Injured Workers' Insurance Fund v. Subsequent Injury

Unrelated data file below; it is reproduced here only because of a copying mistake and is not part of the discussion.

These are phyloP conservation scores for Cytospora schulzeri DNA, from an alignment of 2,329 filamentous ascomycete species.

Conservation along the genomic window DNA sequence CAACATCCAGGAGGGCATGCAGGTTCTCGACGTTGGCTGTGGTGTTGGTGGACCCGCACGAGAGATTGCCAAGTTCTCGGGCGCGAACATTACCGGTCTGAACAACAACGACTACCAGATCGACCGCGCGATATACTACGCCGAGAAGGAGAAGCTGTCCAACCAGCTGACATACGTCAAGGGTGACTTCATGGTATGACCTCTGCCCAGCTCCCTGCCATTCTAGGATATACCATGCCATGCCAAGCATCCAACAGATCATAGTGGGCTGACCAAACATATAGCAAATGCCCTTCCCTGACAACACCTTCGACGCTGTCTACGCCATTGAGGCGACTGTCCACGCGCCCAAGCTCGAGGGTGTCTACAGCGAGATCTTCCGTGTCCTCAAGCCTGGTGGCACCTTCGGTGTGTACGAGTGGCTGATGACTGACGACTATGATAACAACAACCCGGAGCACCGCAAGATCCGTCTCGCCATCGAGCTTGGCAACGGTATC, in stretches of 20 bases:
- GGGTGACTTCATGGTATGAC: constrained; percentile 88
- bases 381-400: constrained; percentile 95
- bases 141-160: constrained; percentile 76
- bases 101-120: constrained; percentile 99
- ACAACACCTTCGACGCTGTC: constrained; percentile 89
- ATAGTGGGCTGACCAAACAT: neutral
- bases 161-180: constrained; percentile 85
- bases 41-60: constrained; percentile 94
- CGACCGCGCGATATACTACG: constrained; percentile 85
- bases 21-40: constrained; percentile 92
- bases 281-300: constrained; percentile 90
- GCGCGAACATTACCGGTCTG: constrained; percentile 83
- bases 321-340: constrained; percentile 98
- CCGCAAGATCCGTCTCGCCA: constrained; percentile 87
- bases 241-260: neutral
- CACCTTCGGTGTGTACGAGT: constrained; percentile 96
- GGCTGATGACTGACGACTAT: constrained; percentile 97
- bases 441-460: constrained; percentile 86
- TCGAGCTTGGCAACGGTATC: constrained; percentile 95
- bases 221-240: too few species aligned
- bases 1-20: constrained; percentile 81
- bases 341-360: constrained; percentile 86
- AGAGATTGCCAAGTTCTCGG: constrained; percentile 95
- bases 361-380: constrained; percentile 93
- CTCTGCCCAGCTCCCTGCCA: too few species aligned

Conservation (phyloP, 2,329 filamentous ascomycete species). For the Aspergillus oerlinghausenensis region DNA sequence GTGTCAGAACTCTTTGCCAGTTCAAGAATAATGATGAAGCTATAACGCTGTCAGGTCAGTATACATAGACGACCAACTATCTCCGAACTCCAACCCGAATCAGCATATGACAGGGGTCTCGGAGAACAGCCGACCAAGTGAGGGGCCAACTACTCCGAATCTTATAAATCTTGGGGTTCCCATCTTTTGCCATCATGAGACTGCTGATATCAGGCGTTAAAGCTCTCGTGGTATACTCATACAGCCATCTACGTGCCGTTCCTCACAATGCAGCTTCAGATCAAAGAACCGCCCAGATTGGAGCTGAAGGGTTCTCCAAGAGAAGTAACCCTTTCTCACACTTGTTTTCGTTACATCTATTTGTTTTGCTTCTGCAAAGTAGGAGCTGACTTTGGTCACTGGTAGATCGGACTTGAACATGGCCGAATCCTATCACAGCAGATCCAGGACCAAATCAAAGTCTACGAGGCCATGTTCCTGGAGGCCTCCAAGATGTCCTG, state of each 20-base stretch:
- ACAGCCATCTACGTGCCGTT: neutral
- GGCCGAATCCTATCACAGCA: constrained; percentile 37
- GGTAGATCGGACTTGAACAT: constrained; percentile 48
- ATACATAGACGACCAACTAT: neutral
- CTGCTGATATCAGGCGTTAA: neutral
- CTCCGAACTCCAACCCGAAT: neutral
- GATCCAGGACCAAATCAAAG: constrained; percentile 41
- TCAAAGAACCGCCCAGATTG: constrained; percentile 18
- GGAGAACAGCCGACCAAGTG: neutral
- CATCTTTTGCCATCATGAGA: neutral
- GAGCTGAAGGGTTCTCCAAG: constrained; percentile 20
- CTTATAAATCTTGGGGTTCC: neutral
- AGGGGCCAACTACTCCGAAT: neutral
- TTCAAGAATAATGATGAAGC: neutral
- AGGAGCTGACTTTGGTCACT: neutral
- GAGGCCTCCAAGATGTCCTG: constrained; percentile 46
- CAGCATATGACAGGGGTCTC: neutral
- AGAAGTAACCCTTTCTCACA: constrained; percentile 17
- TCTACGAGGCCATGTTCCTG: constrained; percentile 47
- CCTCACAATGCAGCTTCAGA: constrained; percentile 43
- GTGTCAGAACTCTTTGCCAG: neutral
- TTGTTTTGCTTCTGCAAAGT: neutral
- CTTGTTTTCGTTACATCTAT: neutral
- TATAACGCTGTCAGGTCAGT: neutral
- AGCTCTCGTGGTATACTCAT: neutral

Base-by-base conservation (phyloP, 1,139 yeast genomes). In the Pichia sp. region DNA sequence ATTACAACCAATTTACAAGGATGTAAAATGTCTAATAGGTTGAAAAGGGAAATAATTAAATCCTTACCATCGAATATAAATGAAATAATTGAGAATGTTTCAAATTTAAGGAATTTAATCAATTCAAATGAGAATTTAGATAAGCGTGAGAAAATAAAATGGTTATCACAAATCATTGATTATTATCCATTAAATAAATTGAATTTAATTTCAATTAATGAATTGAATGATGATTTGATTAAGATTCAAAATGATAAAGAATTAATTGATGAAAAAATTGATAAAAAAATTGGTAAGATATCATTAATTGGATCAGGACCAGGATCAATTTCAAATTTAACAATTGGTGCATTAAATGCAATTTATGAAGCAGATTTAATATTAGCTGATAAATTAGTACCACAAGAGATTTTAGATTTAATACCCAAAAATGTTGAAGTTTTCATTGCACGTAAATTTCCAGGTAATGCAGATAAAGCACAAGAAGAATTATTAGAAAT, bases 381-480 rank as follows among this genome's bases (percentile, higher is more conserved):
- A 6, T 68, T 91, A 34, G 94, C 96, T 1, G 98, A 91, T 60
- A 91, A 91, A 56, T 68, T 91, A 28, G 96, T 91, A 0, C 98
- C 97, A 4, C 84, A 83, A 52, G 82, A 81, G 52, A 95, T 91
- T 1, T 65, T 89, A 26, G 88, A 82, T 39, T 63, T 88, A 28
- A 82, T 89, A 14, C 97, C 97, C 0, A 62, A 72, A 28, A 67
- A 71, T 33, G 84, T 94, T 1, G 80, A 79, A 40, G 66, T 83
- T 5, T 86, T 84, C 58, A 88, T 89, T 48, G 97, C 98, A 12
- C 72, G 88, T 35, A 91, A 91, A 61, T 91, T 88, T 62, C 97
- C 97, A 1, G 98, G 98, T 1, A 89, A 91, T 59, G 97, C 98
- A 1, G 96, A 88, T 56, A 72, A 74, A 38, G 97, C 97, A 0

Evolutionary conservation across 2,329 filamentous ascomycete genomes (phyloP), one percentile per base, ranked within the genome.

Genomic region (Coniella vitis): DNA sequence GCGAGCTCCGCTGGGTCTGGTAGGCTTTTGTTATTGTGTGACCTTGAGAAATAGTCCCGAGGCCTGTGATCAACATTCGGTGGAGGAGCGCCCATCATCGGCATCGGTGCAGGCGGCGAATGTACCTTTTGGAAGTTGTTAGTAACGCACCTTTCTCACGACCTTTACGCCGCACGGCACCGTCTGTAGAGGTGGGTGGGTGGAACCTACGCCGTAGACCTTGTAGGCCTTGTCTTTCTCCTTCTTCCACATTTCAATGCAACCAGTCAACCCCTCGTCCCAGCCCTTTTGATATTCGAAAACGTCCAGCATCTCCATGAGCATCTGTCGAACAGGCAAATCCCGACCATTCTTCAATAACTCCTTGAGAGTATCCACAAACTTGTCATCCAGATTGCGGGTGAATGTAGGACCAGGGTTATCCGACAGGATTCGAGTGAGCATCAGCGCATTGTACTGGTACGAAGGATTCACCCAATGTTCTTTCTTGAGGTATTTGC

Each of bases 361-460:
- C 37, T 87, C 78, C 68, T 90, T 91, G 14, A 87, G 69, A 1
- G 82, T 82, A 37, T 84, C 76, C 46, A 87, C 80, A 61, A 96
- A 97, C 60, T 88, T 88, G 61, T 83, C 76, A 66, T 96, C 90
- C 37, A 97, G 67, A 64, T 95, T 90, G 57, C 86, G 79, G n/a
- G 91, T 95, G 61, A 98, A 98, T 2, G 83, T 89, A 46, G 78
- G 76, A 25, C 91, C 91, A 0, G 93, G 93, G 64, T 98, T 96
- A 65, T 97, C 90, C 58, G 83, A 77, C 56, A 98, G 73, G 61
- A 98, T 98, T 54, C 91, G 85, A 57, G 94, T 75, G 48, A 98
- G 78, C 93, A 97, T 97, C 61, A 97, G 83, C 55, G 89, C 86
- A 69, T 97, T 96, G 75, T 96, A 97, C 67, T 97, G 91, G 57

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REPORTED IN THE COURT OF SPECIAL APPEALS OF MARYLAND Nos. 0358 and 1258 September Term, 2014 No. 0358 INJURED WORKERS’ INSURANCE FUND v. SUBSEQUENT INJURY FUND, ET AL. -------------No. 1258 BALTIMORE COUNTY, MARYLAND v. SUBSEQUENT INJURY FUND, ET AL. Wright, Berger, Nazarian, JJ. Opinion by Wright, J. Filed: April 3, 2015 This consolidated appeal arises from decisions of the Workers’ Compensation Commission (“Commission”) in two separate cases concluding that, pursuant to Md. Code (1991, 2008 Repl. Vol.), Labor & Employment Article (“LE”), employers must compensate appellee, the Subsequent Injury Fund (“SIF”), a 6.5% assessment based on the Commission’s entire award to the employee, not merely the amount payable after any offsets for retirement benefits. The employer in the first case, appellant, Maryland Transit Administration (“MTA”),1 filed a petition for judicial review of the Commission’s decision regarding MTA employee, Salvatore Glorioso’s, claim in the Circuit Court for Baltimore City on December 26, 2013. Following a hearing on April 21, 2014, the Circuit Court for Baltimore City affirmed the Commission’s decision. The employer in the second case, appellant, Baltimore County (“County”), filed a petition for judicial review of the Commission’s decision regarding County firefighter, Gary Shipp’s, claim in the Circuit Court for Baltimore County on December 18, 2013. Subsequently, the County and SIF filed cross-motions for summary judgment. Following a hearing on July 29, 2014, the Circuit Court for Baltimore County granted SIF’s motion and denied the County’s. Both MTA and the County timely appealed.2 We are asked to determine whether LE requires employers to pay the 6.5% assessment to SIF based on the full amount of all permanent disability awards regardless MTA is represented by counsel for its insurer, the Injured Workers’ Insurance Fund (“IWIF”), because IWIF is responsible for paying the assessment to SIF. 1 2 Neither Glorioso nor Shipp is a party to this consolidated appeal. of any offset for retirement benefits.3 We answer this question in the affirmative and, accordingly, affirm the circuit courts’ judgments. Facts SIF is a State agency created by the Maryland General Assembly to pay part of a workers’ compensation claim when an injured employee has a preexisting medical or physical condition that exacerbates his or her work-related injury. See LE § 9-802. When an employee who is injured on the job has this type of preexisting condition, the employer compensates the employee only for any disability directly attributable to the employment-related incident, and SIF compensates the employee for the additional extent of the disability attributable to the preexisting condition. Id.; Subsequent Injury Fund v. Kraus, 301 Md. 111, 115 (1984). In establishing SIF, the General Assembly sought to encourage employers to hire individuals with preexisting medical or physical conditions. Subsequent Injury Fund v. Pack, 250 Md. 306, 308 (1968) (“Its purpose was to persuade the employer to employ the handicapped individual by limiting the liability, which the employer may otherwise have incurred”). In its brief, MTA asked: “Should [SIF’s] Assessment be calculated based on the amount of the award prior to or after the offset granted under [LE], § 9-610?” Meanwhile, the County asked: 3 (1) Whether the Circuit Court erred, as a matter of law, in its rulings on the parties’ respective motions for summary judgment. (2) Whether an employer/insurer, when entitled to a statutory offset of an award of permanent partial disability issued by the [] Commission, is obligated to pay an assessment to [SIF] based on the amount of the award before or after the offset is calculated. 2 SIF’s sole revenue source is a statutory assessment that the Commission imposes on an employer or its insurer whenever the Commission makes an “award . . . for permanent disability or death” or approves a settlement. See LE § 9-806(a). The assessment is “6.5%, payable to [SIF], on: (i) each award against an employer or its insurer for permanent disability or death, including awards for disfigurement and mutilation;” or “(ii) . . . each amount payable by an employer or its insurer under a settlement agreement approved by the Commission[.]” Id. A. The MTA Award It is undisputed that in 2010, Glorioso suffered a work-related injury and subsequently filed a claim with the Commission. After hearing the matter on August 30, 2012, the Commission issued a decision on September 11, 2012, finding that Glorioso had a permanent partial disability “amounting to 30% industrial loss of use of the body as a result of an injury to the back.” As a result, the Commission awarded $46,050.00, which it detailed as follows: “at the rate of $307.00, payable weekly, beginning May 3, 2012, for a period of 150 weeks.” Because Glorioso also received disability retirement benefits from the MTA, however, the Commission added that pursuant to LE § 9-610,4 4 The pertinent part of that statute states: (c)(1) The Commission may: (i) determine whether any benefit provided by the employer is equal to or greater than any benefit provided for in this title; and (ii) make an award against the employer or the Subsequent Injury Fund or both to provide an additional benefit that equals the difference between the benefit provided by the employer and the benefits required by this title. 3 the compensation was “subject to an offset effective April 1, 2012 in the amount of $118.27,” thus lowering the award to $28,309.50. In addition, the Commission noted that the award was “subject to a total assessment of . . . 6.5% . . . on the amount payable pursuant to [LE] § 9-806[.]”5 On August 9, 2013, SIF filed Issues with the Commission, asserting that that MTA and its insurer “refuse to pay the 6.5% assessment on the award dated 9/11/12.” SIF requested a hearing and took “the position . . . that the assessment is due on the amount of the award regardless of any offset for retirement benefits,” for a total of $2,993.25. Following a hearing on November 20, 2013, the Commission issued an order on December 17, 2013, directing MTA to “pay the assessment of 6.5% on the award of 30% loss of use of the body, as awarded [on] September 11, 2012[.]” The Commission reasoned that the General Assembly specifically used the term “amount payable” when imposing the assessment on settlement agreements but not when imposing it on awards for permanent disability or death. B. The County Award It is undisputed that in 2002, Shipp became disabled as a result of hypertension and coronary artery disease and, thereafter, filed a claim with the Commission. After hearing the matter on February 9, 2012, the Commission issued a decision on March 5, LE § 9-610(c)(1). In closing, the Commission “further ORDERED that from the final weeks of compensation the following fees shall be paid: Todd L. Schuler, Esquire in the amount of $4,954.16, (after offset)[.]” (Emphasis in original). 5 4 2012, finding that Shipp had a permanent partial disability “amounting to 50% industrial loss of use of the body.” As a result, the Commission awarded $174,825.00, which it detailed as follows: “at the rate of $525.00, payable weekly, beginning May 14, 2012, for a period of 333 weeks[.]” On March 7, 2012, upon realizing that the Commission did not account for the statutory offset resulting from Shipp’s service retirement, the County filed a request for rehearing. Subsequently, the Commission issued a new order, adding the following paragraph: The Commission finds that the claimant is receiving a service retirement effective year 2002 in the amount of $31,488.54 per year or $605.55 per week. Pursuant to LE [§] 9-503(e),[6] the employer is entitled to offset as follows: Average Weekly Wage: $800.00 minus $605.55 = $194.45. Therefore, the claimant’s permanent partial disability shall be paid at the weekly rate of $194.45. 6 That section states: (e)(1) Except as provided in paragraph (2) of this subsection, any paid firefighter . . . who is eligible for benefits under subsection (a), (b), (c), or (d) of this section or the dependents of those individuals shall receive the benefits in addition to any benefits that the individual or the dependents of the individual are entitled to receive under the retirement system in which the individual was a participant at the time of the claim. (2) The benefits received under this title shall be adjusted so that the weekly total of those benefits and retirement benefits does not exceed the weekly salary that was paid to the . . . firefighter . . . . LE § 9-503(e). Because Shipp was a firefighter, the County’s offset was based on LE § 9-503(e) instead of LE § 9-610. As SIF notes, “it does not appear that there is any functional difference between an offset for retirement benefits under LE § 9-503(e) and the more common offset under LE § 9-610.” 5 This modification lowered the Commission’s award to $64,751.85. In its order, the Commission also noted that the award was “subject to a total assessment of . . . 6.5% . . . on the amount payable pursuant to [LE] § 9-806[.]” Thereafter, the County made payment to SIF in the amount of $4,208.87, or 6.5% of the award that resulted after subtracting the statutory offset. SIF requested a hearing, arguing that it was entitled to the balance of $11,363.63, which was 6.5% of the total award made by the Commission prior to accounting for the offset. Following a hearing on October 29, 2013, the Commission issued an order on December 12, 2013, directing the County to “pay the assessment of 6.5% on the award of 50% loss of use of the body, as awarded [on] March 29, 2012[.]” As in the MTA’s and Glorioso’s case, the Commission reasoned that the General Assembly specifically used the term “amount payable” when imposing the assessment on settlement agreements but not when imposing it on awards for permanent disability or death. Standard of Review An appellate court reviews a grant of summary judgment by the Commission for “legal correctness.” Wal Mart Stores, Inc. v. Holmes, 416 Md. 346, 358 (2010). Our role in reviewing an administrative agency adjudicatory decision is “narrow,” however, and “is limited to determining if there is substantial evidence in the record as a whole to support the agency’s findings and conclusions, and to determine if the administrative decision is premised upon an erroneous conclusion of law.” W.M. Schlosser Co. v. Uninsured Employers’ Fund, 414 Md. 195, 204 (2010) (citation omitted). 6 Generally, “the decision of the Commission is presumed to be prima facie correct[.]” LE § 9-745(b)(1); see also Cmty. Realty Co., Inc. v. Siskos, 31 Md. App. 99, 105 (1976) (citations omitted); Ackerhalt v. Hanline Bros., Inc., 253 Md. 13, 20 (1969) (citation omitted); Krell v. Maryland Drydock Co., 184 Md. 428, 435 (1945). Although this presumption of correctness “does not extend to questions of law,” we nonetheless “afford the Commission a degree of deference, as appropriate, in its formal interpretations of the Workers’ Compensation Act.” Montgomery Cnty. v. Deibler, 423 Md. 54, 60 (2011) (citations omitted); see also W.M. Schlosser Co., 414 Md. at 205 (“an administrative agency’s interpretation and application of the statute which the agency administers should ordinarily be given considerable weight by reviewing courts”) (citations omitted); Hart v. Subsequent Injury Fund, 172 Md. App. 159, 166 (2006) (“we give due deference to the Commission’s own interpretation of the statute it administers”) (citation omitted). Discussion Appellants argue that SIF’s assessment should be calculated using the amount payable to the claimant after the offset is granted. According to MTA, when LE § 9-806 is read in its entirety, “[t]he most commonsensical and natural reading would be that the amount awarded is the amount actually [] paid,” which then “forms the basis of the calculation for the SIF assessment.” Meanwhile, the County argues that the Commission did not have jurisdiction to determine the calculation of the assessment and, furthermore, that the Commission’s decision goes against “clear legislative intent.” Based upon these contentions, appellants ask us to reverse the circuit court’s judgment and remand with 7 instructions to send the case back to the Commission for the purpose of recalculating SIF’s assessment using the amount payable to the claimant after the offset. In response, SIF argues that the Commission had jurisdiction to determine the correct amount of the assessment, and that its decision was correct because “the plain language of [LE § 9-806(a)] requires that the Commission order a 6.5% assessment on the full amount of all awards for permanent disability or death.” Alternatively, SIF asserts that, “even if the statute were ambiguous, this Court should defer to the Commission’s reasonable interpretation.” At the outset, we address the County’s assertion that the Commission did not have jurisdiction to determine the calculation of the assessment pursuant to LE § 9-806 because “the SIF assessment is clearly a tax” and “the Commission’s jurisdiction does not extend beyond administrative imposition of the same.” As SIF correctly notes, the County’s argument is “based entirely on a Court of Appeals opinion that the General Assembly later abrogated by statute.” See Workmen’s Comp. Comm’n v. Prop. & Cas. Ins. Guar. Corp., 319 Md. 1 (1990), abrogated by 1995 Md. Laws, ch. 293. Indeed, the Court in Workmen’s Comp. Comm’n held that the assessment under LE § 9-806 was a “tax[]” for purposes of a statute exempting the Property and Casualty Guaranty Insurance Corporation from “all taxes levied by this State.” Id. at 4, 6. In 1995, however, the General Assembly amended LE § 9-806 – specifically subsection (e) – to clarify that “[t]he assessment imposed under this section is for payment of claims submitted to the Subsequent Injury Fund and is not a tax intended to benefit the State.” (Emphasis added). See 1995 Md. Laws, ch. 293 (“AN ACT concerning Subsequent Injury Fund – 8 Assessments Not a Tax FOR the purpose of providing that the assessment payable to the Subsequent Injury Fund is not a tax; and providing that the Property and Casualty Insurance Guaranty Corporation is subject to the assessment.”). As such, we agree with SIF that even if the rationale in Workmen’s Comp. Comm’n could be extended to this context, it no longer has any force. Having established that the Commission had jurisdiction over this matter, we turn to determine whether it was legally correct in reaching its conclusion. The relevant statute in this case, LE § 9-806, states in pertinent part: (a)(1) The Commission shall impose an assessment of 6.5%, payable to the Subsequent Injury Fund, on: (i) each award against an employer or its insurer for permanent disability or death, including awards for disfigurement and mutilation; (ii) except as provided in paragraph (2) of this subsection, each amount payable by an employer or its insurer under a settlement agreement approved by the Commission; and (iii) each amount payable under item (i) or (ii) of this paragraph by the Property and Casualty Guaranty Corporation on behalf of an insolvent insurer. In interpreting this section, we begin by looking at the statutory language. Philip Electronics N. Am. v. Wright, 348 Md. 209, 216-17 (1997), superseded by statute on other grounds as stated in W.R. Grace & Co. v. Swedo, 439 Md. 441 (2014). If its plain meaning “is clear and unambiguous, and consistent with both the broad purposes of the legislation, and the specific purpose of the provision being interpreted, our inquiry is at an end.” Id. at 217 (citations omitted). Only “when the meaning of the plain language is 9 ambiguous or unclear [do] we seek to discern the intent of the legislature from surrounding circumstances, such as legislative history, prior case law, and the purposes upon which the statutory framework was based.” Id. (citation omitted). LE § 9-806(a)(1)(i) directs the Commission to “impose an assessment of 6.5%, payable to [SIF], on . . . each award against an employer or its insurer for permanent disability or death[.]” (Emphasis added). When the Commission issues an award for permanent disability, as it did in these consolidated cases, it determines the percentage loss of the body that the employee has suffered. Although that percentage is then used to calculate the dollar amount due to the claimant, the “award” itself is based on the claimant’s “permanent disability,” which does not change simply because the employer is entitled to an offset for some other reason. Stated differently, the Commission awards the claimant a particular sum of money based on the extent of his or her injury. The final amount payable directly by the insurer or employer under the award may be reduced because of an offset for retirement benefits, but the “award . . . for permanent disability” remains the same. Accordingly, regardless of whether there is an offset for retirement benefits, the claimant is still entitled to receive the full dollar amount of the award before the offset; however, a portion of the award is instead paid by the retirement system rather than directly by the employer. As SIF notes in its brief, “this in no way absolves the employer (or its insurer) from paying the assessment based on the full award.” Other provisions of the statute further show that the “award against an employer or its insurer for permanent disability or death” must include more than just the “amount 10 payable” for purposes of calculating SIF’s assessment. As the Commission noted, in contrast to LE § 9-806(a)(1)(i), which imposes the assessment on “each award,” LE § 9806(a)(1)(ii) imposes the assessment on the “amount payable by an employer or its insurer under a settlement agreement approved by the Commission[.]” (Emphasis added). The General Assembly specifically chose not to use the same language when imposing the assessment on Commission awards. Had the General Assembly intended to limit SIF’s assessment to the “amount payable” under the award, it could have specified as such. Moreover, the Commission’s interpretation is consistent with the purpose of the assessment statute, which is to provide the “primary sources of monies for [SIF].”7 Cooper v. Wicomico Cnty., Dep’t of Pub. Works, 284 Md. 576, 578 (1979). The assessment is “essential to [SIF’s] solvency” and its mission to compensate employees with preexisting medical conditions after work-related accidents. Id. at 583. If we adopt the appellants’ argument, SIF would lose revenue whenever the employer or insurer is entitled to an offset for retirement benefits. We emphasize that appellate courts “give due deference to the Commission’s own interpretation of the statute it administers.” Hart, 172 Md. App. at 166. And, even “greater weight [is] placed on those agency interpretations that are the product of adversarial proceedings” or where the agency “engaged in a process of reasoned elaboration in formulating its interpretation.” Stachowski v. Sysco Food Servs. of Balt., Inc., 402 Md. 506, 517 (2007) (citation omitted). Whereas here, the Commission in these two cases carefully considered the statutory language during an adversarial adjudicatory proceeding and issued formal, written opinions that detailed the reasons for reaching its conclusion, we would have deferred to the Commission’s interpretation had we found the language of LE § 9-806 to be ambiguous. 7 11 Appellants argue that it would be unfair to impose SIF’s assessment on the full amount of the award when they are not actually paying the full amount of the award themselves. The assessment, as interpreted by the Commission, however, does not place a double burden on the public employer when the amount is based on the total award because the employer or its insurer pays no more to SIF than it would have paid had the employee not received any offsetting disability retirement benefits. Thus, the Legislature’s goal of preventing government employers from having to pay disability benefits to an employee twice for the same injury would still be satisfied. See Tsottles v. Mayor & City Council of Baltimore, 55 Md. App. 58, 59 (1983) (“the Maryland Workmen’s Compensation Act . . . attempts to prevent double payment from the public treasury to civil servants for an injury arising out of the employment relationship”) (citations omitted); Nooe v. City of Baltimore, 28 Md. App. 348, 352 (1975) (“the General Assembly was concerned with, and attempted to prohibit, governmental authorities being obliged to pay benefits to an employee twice as a result of the same injury”). 12 Finally, the MTA cites two unrelated statutes, LE §§ 9-804(b)8 & 9-656(b),9 to support its proposed interpretation.10 Those statutes, however, do not have any direct 8 LE § 9-804(b) states: Deduction for prior award. – (1) When the Commission makes an award against the Subsequent Injury Fund, if the prior permanent disability contributes to the covered employee’s current permanent disability, the Commission shall deduct from the award the amount of all prior permanent disability payments received by the covered employee under: (i) each prior award for permanent disability made by the Commission or a similar unit in another state; or (ii) any prior final compromise and settlement agreement approved by the Commission or a similar unit in another state. (2) In the case of a permanent total disability under Subtitle 6, Part V of this title, the deduction shall be made by reducing the weekly rate of compensation in accordance with § 9-729 of this title until the amount of the prior permanent disability payments awarded would have been paid if they had been paid in weekly payments. 9 LE § 9-656(b) states: Payment of compensation. – The covered employee: (1) is entitled to compensation for the portion of the disability of the covered employee that is reasonably attributable solely to the accidental personal injury or occupational disease; and (2) is not entitled to compensation for the portion of the disability that is reasonably attributable to the preexisting disease or infirmity. MTA also notes that, in Glorioso’s case, the amount paid to the attorney was calculated using the amount after the offset. According to MTA, it follows that “the Employer and Insurer should not have to pay the SIF Assessment” based on the amount prior to the offset. This argument is flawed. Had the Commission intended for the employer to calculate SIF’s assessment after the offset, it would have so specified as it did when it “further ORDERED that from the final weeks of compensation the following 10 13 bearing on the meaning of an “award . . . for permanent disability or death” as stated in LE § 9-806. For example, LE § 9-656(b) does not even use the word “award,” but rather focuses on SIF’s liability for preexisting diseases or infirmities. And, although LE § 9804(b) uses the word “award,” its usage supports to an extent our holding as to LE § 9806 by differentiating between an “award” and a “final compromise and settlement agreement” when it provides that any prior permanent disability payment received by the covered employee must be deducted. In other words, LE § 9-804(b) creates a further distinction between those two separate sums of money. Therefore, having found no error in the Commission’s interpretation of LE § 9806, we uphold its ruling in both cases and affirm the circuit courts’ judgments. JUDGMENTS OF THE CIRCUIT COURT FOR BALTIMORE CITY AND THE CIRCUIT COURT FOR BALTIMORE COUNTY AFFIRMED. COSTS TO BE DIVIDED EQUALLY BETWEEN APPELLANTS. fees shall be paid: Todd L. Schuler, Esquire in the amount of $4,954.16, (after offset)[.]” (Emphasis in original). 14